Country View: AG Kawamura - Orange County Produce - Irvine, CA | Living the Country Life
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Country View: AG Kawamura - Orange County Produce - Irvine, CA

Creativity is helping this family farm grow produce in a densely-populated area
Photo courtesy of Orange County Produce

Radio interview source: AG Kawamura, Owner, Orange County Produce

 

Listen to the radio mp3 or read below

When there are 20-million people living within an hour-and-a-half of you, the market is ripe for selling fresh produce. A.G. Kawamura is the third generation of a family farm company called Orange County Produce in Irvine, California. It participates in both conventional and certified organic farming. The two main crops are beans and strawberries, but the family also raises 40 other crops. The produce is sold at farmers' markets, to local restaurants, and even to Disneyland.

In such an urban setting, A.G. often has to be creative when looking for places to grow the fruits and vegetables. Several years ago he helped start a project in Irvine called The Incredible Edible Park.

"It was zoned for a park," says A.G. "The city officials said it's not zoned for agriculture, so we came back and said well, this is an edible landscape, so will that work? And they said ok, that works. At that park we produce food for the food bank so it's an educational mini farm. It's five-acres, so it's not a backyard garden."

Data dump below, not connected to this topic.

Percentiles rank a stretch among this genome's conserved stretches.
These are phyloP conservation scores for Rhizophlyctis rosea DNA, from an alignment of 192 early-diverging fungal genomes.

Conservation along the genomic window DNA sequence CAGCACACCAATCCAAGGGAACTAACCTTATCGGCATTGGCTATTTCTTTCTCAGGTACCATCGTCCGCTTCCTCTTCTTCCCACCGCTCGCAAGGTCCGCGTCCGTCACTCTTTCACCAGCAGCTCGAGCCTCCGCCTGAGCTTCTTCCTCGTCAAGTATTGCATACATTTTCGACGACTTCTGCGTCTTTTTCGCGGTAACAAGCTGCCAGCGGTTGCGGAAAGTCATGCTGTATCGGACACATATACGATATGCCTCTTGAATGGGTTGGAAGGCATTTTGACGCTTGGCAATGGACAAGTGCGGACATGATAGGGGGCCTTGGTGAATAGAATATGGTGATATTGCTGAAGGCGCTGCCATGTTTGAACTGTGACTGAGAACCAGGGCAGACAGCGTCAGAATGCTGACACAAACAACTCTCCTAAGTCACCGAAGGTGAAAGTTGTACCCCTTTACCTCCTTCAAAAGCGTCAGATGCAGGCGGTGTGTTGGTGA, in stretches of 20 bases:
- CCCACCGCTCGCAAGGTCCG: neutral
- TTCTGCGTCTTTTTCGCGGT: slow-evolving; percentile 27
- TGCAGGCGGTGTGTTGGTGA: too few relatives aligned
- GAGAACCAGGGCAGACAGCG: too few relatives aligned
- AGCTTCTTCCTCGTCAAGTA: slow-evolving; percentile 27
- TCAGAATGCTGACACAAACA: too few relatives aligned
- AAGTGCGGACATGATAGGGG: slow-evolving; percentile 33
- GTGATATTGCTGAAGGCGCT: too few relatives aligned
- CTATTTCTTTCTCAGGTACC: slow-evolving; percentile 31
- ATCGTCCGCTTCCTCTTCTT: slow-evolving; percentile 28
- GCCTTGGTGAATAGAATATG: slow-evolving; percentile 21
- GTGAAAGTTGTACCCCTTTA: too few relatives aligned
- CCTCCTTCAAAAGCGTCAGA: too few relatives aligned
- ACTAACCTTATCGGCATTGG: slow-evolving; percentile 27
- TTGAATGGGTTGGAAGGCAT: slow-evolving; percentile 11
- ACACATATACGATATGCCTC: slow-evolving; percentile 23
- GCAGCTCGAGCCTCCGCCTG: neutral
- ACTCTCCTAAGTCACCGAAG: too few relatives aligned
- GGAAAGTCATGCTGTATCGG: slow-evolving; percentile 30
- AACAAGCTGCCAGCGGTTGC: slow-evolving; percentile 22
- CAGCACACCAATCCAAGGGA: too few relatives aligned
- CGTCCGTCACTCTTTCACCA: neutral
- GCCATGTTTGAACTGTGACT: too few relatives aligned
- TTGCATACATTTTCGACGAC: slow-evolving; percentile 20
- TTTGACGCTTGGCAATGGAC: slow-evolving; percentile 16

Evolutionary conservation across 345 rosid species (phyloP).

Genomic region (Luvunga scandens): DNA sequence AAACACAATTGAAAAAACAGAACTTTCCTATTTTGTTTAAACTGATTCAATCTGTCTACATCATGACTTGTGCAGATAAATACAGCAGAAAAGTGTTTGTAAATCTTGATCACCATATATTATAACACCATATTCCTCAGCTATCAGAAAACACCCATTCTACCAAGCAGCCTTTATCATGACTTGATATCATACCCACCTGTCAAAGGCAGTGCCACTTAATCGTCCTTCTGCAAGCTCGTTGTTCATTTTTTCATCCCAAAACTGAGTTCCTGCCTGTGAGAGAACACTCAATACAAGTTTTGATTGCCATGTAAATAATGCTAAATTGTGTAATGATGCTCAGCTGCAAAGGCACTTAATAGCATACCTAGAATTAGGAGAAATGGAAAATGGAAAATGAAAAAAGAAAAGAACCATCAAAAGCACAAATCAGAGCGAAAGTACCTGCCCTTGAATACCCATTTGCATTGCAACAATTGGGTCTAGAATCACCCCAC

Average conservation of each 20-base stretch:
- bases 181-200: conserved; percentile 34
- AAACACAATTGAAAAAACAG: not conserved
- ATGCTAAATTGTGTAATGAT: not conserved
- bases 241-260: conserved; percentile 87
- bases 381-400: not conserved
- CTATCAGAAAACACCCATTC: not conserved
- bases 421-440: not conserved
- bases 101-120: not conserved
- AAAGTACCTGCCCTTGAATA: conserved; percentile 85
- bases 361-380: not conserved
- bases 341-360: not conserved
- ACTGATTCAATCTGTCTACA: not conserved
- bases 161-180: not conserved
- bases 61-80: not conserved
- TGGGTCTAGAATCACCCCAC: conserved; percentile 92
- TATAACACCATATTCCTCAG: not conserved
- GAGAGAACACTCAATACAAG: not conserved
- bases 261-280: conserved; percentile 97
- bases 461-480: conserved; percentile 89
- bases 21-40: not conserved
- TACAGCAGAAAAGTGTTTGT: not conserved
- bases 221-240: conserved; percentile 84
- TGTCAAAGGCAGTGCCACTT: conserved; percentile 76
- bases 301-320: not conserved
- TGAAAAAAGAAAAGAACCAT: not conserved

A.G. says his business is based on a term called agriculture urbanism, as opposed to urban agriculture.

"Agriculture urbanism is how can agriculture become woven back into the fabric of any urban area or suburban area. It can be everything from rooftop gardens, to backyard gardens, to gardens on your porch. Then there's community gardens, community farms, small farms, and then of course regular-scale agriculture can be just right around that perimeter, and they all actually have a good function with each other."

A.G. says the regional foodshed enables his company to deliver same-day harvest, and a mild climate allows them to produce that harvest 52-weeks of the year.

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